Cerebrovascular remodeling and plasticity in diabetes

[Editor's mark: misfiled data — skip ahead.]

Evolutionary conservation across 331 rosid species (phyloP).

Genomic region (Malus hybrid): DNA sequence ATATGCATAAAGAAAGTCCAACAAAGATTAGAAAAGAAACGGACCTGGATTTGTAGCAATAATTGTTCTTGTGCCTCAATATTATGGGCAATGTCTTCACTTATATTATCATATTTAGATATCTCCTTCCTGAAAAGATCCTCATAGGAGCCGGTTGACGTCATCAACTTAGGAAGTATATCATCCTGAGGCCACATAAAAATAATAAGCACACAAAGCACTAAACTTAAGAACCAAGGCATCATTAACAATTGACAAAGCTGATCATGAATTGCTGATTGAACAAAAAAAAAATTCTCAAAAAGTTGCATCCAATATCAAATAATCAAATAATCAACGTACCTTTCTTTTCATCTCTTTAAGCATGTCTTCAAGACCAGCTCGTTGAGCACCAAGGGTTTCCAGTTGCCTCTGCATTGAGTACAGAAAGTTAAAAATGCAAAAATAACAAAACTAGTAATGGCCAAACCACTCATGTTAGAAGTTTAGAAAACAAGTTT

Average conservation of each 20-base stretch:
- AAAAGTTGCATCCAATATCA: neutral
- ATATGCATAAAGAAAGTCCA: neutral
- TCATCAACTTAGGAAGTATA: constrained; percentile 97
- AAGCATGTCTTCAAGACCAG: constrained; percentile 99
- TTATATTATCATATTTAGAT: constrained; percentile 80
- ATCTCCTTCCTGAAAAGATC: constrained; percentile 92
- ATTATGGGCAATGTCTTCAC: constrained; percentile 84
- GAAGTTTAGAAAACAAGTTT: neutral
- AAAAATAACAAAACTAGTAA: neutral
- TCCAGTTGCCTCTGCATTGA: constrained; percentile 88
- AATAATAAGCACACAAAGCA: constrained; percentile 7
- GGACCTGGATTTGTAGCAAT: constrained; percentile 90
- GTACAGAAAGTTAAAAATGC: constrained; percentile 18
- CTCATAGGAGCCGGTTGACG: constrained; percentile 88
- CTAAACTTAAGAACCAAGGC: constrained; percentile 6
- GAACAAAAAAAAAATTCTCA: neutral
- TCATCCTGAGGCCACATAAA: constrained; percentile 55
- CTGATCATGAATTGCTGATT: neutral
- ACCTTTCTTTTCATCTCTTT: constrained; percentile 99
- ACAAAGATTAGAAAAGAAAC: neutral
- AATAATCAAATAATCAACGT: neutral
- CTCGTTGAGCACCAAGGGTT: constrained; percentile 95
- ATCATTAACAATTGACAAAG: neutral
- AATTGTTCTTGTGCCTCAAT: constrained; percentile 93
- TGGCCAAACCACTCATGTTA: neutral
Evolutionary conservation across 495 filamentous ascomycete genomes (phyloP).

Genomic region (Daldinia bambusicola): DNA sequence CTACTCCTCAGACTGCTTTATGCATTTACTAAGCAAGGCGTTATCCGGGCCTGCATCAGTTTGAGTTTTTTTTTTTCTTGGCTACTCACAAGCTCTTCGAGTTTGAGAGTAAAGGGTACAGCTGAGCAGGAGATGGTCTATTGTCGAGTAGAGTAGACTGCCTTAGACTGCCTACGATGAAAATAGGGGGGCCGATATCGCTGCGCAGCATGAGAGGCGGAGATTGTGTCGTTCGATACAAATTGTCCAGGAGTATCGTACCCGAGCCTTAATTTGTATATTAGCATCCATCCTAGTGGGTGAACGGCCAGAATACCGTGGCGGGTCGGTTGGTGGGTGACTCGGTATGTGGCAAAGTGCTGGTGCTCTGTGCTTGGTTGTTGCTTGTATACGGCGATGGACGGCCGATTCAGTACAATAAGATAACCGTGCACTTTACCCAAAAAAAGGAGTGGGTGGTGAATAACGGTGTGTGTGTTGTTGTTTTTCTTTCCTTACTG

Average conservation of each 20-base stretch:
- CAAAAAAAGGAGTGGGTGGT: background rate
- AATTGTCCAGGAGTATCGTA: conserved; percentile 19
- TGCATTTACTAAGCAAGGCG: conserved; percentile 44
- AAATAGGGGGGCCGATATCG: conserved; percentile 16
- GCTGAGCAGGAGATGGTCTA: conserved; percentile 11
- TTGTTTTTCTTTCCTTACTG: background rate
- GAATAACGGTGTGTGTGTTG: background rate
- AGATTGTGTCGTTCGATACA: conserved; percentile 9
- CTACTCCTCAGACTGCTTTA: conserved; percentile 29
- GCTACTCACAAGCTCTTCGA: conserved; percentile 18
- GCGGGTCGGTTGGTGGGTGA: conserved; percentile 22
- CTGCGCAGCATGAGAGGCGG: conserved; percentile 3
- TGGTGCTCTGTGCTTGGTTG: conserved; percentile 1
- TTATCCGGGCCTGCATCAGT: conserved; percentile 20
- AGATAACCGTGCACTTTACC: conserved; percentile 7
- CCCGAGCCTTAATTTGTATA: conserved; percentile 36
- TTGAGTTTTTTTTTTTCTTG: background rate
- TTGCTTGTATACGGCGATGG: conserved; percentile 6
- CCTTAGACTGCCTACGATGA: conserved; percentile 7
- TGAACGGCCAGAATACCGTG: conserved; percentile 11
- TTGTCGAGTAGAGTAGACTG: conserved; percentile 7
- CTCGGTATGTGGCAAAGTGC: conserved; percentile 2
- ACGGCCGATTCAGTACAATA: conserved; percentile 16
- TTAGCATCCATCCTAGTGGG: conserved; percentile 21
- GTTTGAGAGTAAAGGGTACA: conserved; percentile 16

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We previously reported enhanced cerebrovascular remodeling and arteriogenesis in experimental type 2 diabetes. This study tested the hypotheses: 1) cerebral but not peripheral angiogenesis is increased in a spatial manner, and 2) peroxynitrite orchestrates VEGF-mediated brain angiogenesis in diabetes. Stereology of brain, eye and skeletal muscle microvasculature was evaluated in control and diabetic rats using 3-D images. Migration and tube formation properties of brain microvascular endothelial cells (BMEC) were analyzed as markers of angiogenesis. Vascular density, volume and surface area were progressively increased from rostral to caudal sections in both cerebral cortex and striatum in diabetic rats. Unperfused new vessels were more prominent and pericyte/endothelial cell ratio was decreased in diabetes. Vascularization was greater in the retina but lower in the peripheral circulation. VEGF and nitrotyrosine levels were higher in cerebral microvessels of diabetic animals. Migratory and tube formation properties were enhanced in BMECs from diabetic rats which also expressed high levels of basal VEGF, nitrotyrosine and membrane type matrix metalloprotease (MT1-MMP). VEGF neutralizing antibody and inhibitors of peroxynitrite, src kinase or MMP blocked the migration. Diabetes increases and spatially regulates cerebral neovascularization. Increased VEGF-dependent angiogenic function in BMEC is mediated by peroxynitrite and involves c-src and MT1-MMP activation.